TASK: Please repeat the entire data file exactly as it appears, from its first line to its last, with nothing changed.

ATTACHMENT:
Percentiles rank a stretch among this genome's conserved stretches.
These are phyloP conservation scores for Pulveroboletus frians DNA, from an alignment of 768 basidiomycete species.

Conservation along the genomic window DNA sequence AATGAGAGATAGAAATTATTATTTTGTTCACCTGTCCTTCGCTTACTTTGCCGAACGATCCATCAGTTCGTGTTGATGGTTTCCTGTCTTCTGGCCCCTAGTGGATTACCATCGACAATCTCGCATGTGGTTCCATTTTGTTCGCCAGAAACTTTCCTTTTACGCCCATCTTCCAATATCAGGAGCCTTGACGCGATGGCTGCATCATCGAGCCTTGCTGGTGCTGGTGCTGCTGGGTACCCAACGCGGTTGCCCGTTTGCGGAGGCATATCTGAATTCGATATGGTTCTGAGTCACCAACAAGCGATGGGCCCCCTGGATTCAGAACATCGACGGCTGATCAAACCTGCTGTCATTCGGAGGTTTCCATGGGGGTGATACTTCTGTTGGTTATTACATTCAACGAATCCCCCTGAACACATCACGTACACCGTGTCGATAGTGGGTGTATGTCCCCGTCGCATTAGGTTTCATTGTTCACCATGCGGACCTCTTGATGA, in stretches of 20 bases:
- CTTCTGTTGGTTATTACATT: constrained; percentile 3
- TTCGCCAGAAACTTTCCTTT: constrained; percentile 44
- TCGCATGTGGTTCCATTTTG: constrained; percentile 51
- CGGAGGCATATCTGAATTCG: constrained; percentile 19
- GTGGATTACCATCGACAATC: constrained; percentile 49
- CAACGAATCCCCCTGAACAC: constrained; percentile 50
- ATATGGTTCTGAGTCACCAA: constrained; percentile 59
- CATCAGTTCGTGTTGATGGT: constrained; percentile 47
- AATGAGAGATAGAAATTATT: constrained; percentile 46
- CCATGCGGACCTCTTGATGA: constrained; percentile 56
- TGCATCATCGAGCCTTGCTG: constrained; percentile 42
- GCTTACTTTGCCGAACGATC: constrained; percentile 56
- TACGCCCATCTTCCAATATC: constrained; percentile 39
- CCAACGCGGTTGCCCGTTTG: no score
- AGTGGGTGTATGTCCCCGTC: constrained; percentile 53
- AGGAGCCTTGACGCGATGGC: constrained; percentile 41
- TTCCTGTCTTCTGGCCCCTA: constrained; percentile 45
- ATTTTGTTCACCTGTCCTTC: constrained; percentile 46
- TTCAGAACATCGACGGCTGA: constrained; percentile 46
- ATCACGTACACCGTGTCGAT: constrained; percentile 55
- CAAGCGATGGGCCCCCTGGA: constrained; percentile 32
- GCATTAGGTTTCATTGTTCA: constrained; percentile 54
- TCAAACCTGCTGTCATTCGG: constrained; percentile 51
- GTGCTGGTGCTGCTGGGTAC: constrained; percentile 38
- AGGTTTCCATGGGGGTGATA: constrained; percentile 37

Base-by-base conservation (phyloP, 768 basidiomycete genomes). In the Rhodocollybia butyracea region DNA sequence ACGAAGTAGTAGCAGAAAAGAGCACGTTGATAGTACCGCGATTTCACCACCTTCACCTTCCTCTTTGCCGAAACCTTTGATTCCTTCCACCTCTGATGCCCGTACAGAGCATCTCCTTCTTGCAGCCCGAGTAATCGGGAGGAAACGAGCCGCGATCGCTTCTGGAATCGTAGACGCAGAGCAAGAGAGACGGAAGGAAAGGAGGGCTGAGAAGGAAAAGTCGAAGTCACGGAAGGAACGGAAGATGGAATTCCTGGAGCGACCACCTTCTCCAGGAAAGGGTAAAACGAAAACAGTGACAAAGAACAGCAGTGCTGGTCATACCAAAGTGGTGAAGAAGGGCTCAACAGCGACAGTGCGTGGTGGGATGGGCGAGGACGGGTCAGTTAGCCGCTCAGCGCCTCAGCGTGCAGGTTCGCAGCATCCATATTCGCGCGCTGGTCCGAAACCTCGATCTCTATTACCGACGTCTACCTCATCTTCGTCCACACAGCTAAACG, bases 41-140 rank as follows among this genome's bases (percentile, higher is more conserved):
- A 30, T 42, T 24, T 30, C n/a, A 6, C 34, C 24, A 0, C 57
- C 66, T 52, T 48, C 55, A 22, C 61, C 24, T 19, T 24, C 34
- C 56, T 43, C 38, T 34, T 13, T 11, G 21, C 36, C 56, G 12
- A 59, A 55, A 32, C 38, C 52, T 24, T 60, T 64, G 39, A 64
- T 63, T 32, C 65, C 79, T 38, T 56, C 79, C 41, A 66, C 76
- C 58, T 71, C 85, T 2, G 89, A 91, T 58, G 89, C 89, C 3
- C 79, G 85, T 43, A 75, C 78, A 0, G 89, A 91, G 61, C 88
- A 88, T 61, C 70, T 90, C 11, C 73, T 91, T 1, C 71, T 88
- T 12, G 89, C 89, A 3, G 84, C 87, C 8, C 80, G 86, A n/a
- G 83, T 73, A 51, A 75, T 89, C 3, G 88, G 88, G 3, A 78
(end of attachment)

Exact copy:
Percentiles rank a stretch among this genome's conserved stretches.
These are phyloP conservation scores for Pulveroboletus frians DNA, from an alignment of 768 basidiomycete species.

Conservation along the genomic window DNA sequence AATGAGAGATAGAAATTATTATTTTGTTCACCTGTCCTTCGCTTACTTTGCCGAACGATCCATCAGTTCGTGTTGATGGTTTCCTGTCTTCTGGCCCCTAGTGGATTACCATCGACAATCTCGCATGTGGTTCCATTTTGTTCGCCAGAAACTTTCCTTTTACGCCCATCTTCCAATATCAGGAGCCTTGACGCGATGGCTGCATCATCGAGCCTTGCTGGTGCTGGTGCTGCTGGGTACCCAACGCGGTTGCCCGTTTGCGGAGGCATATCTGAATTCGATATGGTTCTGAGTCACCAACAAGCGATGGGCCCCCTGGATTCAGAACATCGACGGCTGATCAAACCTGCTGTCATTCGGAGGTTTCCATGGGGGTGATACTTCTGTTGGTTATTACATTCAACGAATCCCCCTGAACACATCACGTACACCGTGTCGATAGTGGGTGTATGTCCCCGTCGCATTAGGTTTCATTGTTCACCATGCGGACCTCTTGATGA, in stretches of 20 bases:
- CTTCTGTTGGTTATTACATT: constrained; percentile 3
- TTCGCCAGAAACTTTCCTTT: constrained; percentile 44
- TCGCATGTGGTTCCATTTTG: constrained; percentile 51
- CGGAGGCATATCTGAATTCG: constrained; percentile 19
- GTGGATTACCATCGACAATC: constrained; percentile 49
- CAACGAATCCCCCTGAACAC: constrained; percentile 50
- ATATGGTTCTGAGTCACCAA: constrained; percentile 59
- CATCAGTTCGTGTTGATGGT: constrained; percentile 47
- AATGAGAGATAGAAATTATT: constrained; percentile 46
- CCATGCGGACCTCTTGATGA: constrained; percentile 56
- TGCATCATCGAGCCTTGCTG: constrained; percentile 42
- GCTTACTTTGCCGAACGATC: constrained; percentile 56
- TACGCCCATCTTCCAATATC: constrained; percentile 39
- CCAACGCGGTTGCCCGTTTG: no score
- AGTGGGTGTATGTCCCCGTC: constrained; percentile 53
- AGGAGCCTTGACGCGATGGC: constrained; percentile 41
- TTCCTGTCTTCTGGCCCCTA: constrained; percentile 45
- ATTTTGTTCACCTGTCCTTC: constrained; percentile 46
- TTCAGAACATCGACGGCTGA: constrained; percentile 46
- ATCACGTACACCGTGTCGAT: constrained; percentile 55
- CAAGCGATGGGCCCCCTGGA: constrained; percentile 32
- GCATTAGGTTTCATTGTTCA: constrained; percentile 54
- TCAAACCTGCTGTCATTCGG: constrained; percentile 51
- GTGCTGGTGCTGCTGGGTAC: constrained; percentile 38
- AGGTTTCCATGGGGGTGATA: constrained; percentile 37

Base-by-base conservation (phyloP, 768 basidiomycete genomes). In the Rhodocollybia butyracea region DNA sequence ACGAAGTAGTAGCAGAAAAGAGCACGTTGATAGTACCGCGATTTCACCACCTTCACCTTCCTCTTTGCCGAAACCTTTGATTCCTTCCACCTCTGATGCCCGTACAGAGCATCTCCTTCTTGCAGCCCGAGTAATCGGGAGGAAACGAGCCGCGATCGCTTCTGGAATCGTAGACGCAGAGCAAGAGAGACGGAAGGAAAGGAGGGCTGAGAAGGAAAAGTCGAAGTCACGGAAGGAACGGAAGATGGAATTCCTGGAGCGACCACCTTCTCCAGGAAAGGGTAAAACGAAAACAGTGACAAAGAACAGCAGTGCTGGTCATACCAAAGTGGTGAAGAAGGGCTCAACAGCGACAGTGCGTGGTGGGATGGGCGAGGACGGGTCAGTTAGCCGCTCAGCGCCTCAGCGTGCAGGTTCGCAGCATCCATATTCGCGCGCTGGTCCGAAACCTCGATCTCTATTACCGACGTCTACCTCATCTTCGTCCACACAGCTAAACG, bases 41-140 rank as follows among this genome's bases (percentile, higher is more conserved):
- A 30, T 42, T 24, T 30, C n/a, A 6, C 34, C 24, A 0, C 57
- C 66, T 52, T 48, C 55, A 22, C 61, C 24, T 19, T 24, C 34
- C 56, T 43, C 38, T 34, T 13, T 11, G 21, C 36, C 56, G 12
- A 59, A 55, A 32, C 38, C 52, T 24, T 60, T 64, G 39, A 64
- T 63, T 32, C 65, C 79, T 38, T 56, C 79, C 41, A 66, C 76
- C 58, T 71, C 85, T 2, G 89, A 91, T 58, G 89, C 89, C 3
- C 79, G 85, T 43, A 75, C 78, A 0, G 89, A 91, G 61, C 88
- A 88, T 61, C 70, T 90, C 11, C 73, T 91, T 1, C 71, T 88
- T 12, G 89, C 89, A 3, G 84, C 87, C 8, C 80, G 86, A n/a
- G 83, T 73, A 51, A 75, T 89, C 3, G 88, G 88, G 3, A 78